Recently, there have been reports by the security specialists and researchers at ESET about a new wave of malware attacks targeting important infrastructure mainly in Ukraine, but also in other countries (such as Poland) as well. The cyber-criminal organization responsible for the attacks is now known as GreyEnergy and there are strong implications and evidence that it is related to BlackEnergy – another infamous hacker group responsible for similar infrastructure attacks in Ukraine near the end of 2015.
ESET also reports that GreyEnergy might be linked to Telebots – another criminal hacker organization most famously (or should we say infamously) known for the NotPetya malware that used to target government security agencies in a number of Western countries. In turn, Telebots are said to be relate to the Industroyer malware campaign which was also centered in Ukraine and also targeted critical power grids. The main difference between GreyEnergy and the other cyber-attack campaigns is that the people behind the former seem to be very determined to stay under the radar, only targeting a small number of specific targets (mainly industrial control workstations in Ukraine and Poland that use the SCADA software) and trying to stay hidden.
Who are the people behind GreyEnergy?
Currently there is no concrete information about whether or not the hackers behind GreyEnergy are indeed behind any of the other aforementioned malware campaigns. Still, the most plausible version is that GreyEnergy is the successor of the BlackEnergy organization. Here are some of the many similarities between the two malware campaigns that the researchers at ESET have pointed out:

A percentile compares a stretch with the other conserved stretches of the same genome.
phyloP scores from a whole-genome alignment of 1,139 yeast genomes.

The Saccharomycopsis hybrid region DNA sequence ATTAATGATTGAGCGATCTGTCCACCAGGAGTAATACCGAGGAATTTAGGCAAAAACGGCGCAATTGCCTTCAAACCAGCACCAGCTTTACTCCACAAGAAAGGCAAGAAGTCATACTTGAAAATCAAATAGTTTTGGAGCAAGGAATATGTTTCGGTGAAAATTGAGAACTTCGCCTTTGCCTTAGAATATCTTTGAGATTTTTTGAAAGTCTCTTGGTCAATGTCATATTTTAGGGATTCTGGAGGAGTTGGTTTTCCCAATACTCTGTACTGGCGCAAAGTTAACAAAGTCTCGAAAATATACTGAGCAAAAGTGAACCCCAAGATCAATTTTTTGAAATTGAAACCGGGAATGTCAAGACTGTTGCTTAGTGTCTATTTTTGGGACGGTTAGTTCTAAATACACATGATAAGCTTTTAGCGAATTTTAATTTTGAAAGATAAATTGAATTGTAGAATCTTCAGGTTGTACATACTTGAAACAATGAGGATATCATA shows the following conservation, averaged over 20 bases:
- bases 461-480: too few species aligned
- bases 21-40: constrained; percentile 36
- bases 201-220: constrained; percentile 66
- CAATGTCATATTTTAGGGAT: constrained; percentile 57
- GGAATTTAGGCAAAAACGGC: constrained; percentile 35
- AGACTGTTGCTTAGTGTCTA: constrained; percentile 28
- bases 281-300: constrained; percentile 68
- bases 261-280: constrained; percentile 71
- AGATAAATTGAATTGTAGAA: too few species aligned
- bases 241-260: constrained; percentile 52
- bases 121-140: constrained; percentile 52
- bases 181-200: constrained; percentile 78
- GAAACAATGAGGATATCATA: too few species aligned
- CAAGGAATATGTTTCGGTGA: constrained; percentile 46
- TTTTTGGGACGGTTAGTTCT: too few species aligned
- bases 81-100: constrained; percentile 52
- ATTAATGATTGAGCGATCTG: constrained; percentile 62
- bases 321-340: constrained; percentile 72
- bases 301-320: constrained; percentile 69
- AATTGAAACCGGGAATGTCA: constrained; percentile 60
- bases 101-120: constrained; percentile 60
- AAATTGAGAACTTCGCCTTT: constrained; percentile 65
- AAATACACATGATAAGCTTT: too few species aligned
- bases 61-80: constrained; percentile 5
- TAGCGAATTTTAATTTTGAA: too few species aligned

- First and foremost, both of the malware forms use similar architecture and both of them are modular, first employing a mini-backdoor in order to gain Admin privileges and then going for the full backdoor.
- The second similarity is that, in both malware campaigns, a Tor relay network to operate from remote servers so as to cover the tracks of the whole operation and keep the location of the original server unknown.
- Another piece of evidence that points towards GreyEnergy being the successor of Black Energy is the fact that BlackEnergy attacks seem to have died off around the time GreyEnergy emerged.
- Another similarity between the two cyber-attack groups is that both of them seem to have the same type of targets – infrastructure companies based in Eastern Europe countries such as Ukraine and Poland. It is even confirmed that at least one target of GreyEnergy had previously been attacked by BlackEnergy.
There’s even more evidence reported by ESET that the two malware campaigns might be conducted by the same people but we are not going to list all the similarities.
Currently, GreyEnergy has been said to employ two main methods of infecting its targets – phishing e-mails and tools such as PsExec, WinExe and Mimikatz, which are publicly available. Researchers advice the companies to employ multi-layered security/defense such as Endpoint Detection and Response, to keep their security software updated and to also keep full backups of all their data. It is also important for the employees to have sufficient computing and software security literacy as this is oftentimes one of the main exploitable “vulnerabilities” in the networks of a lot of companies.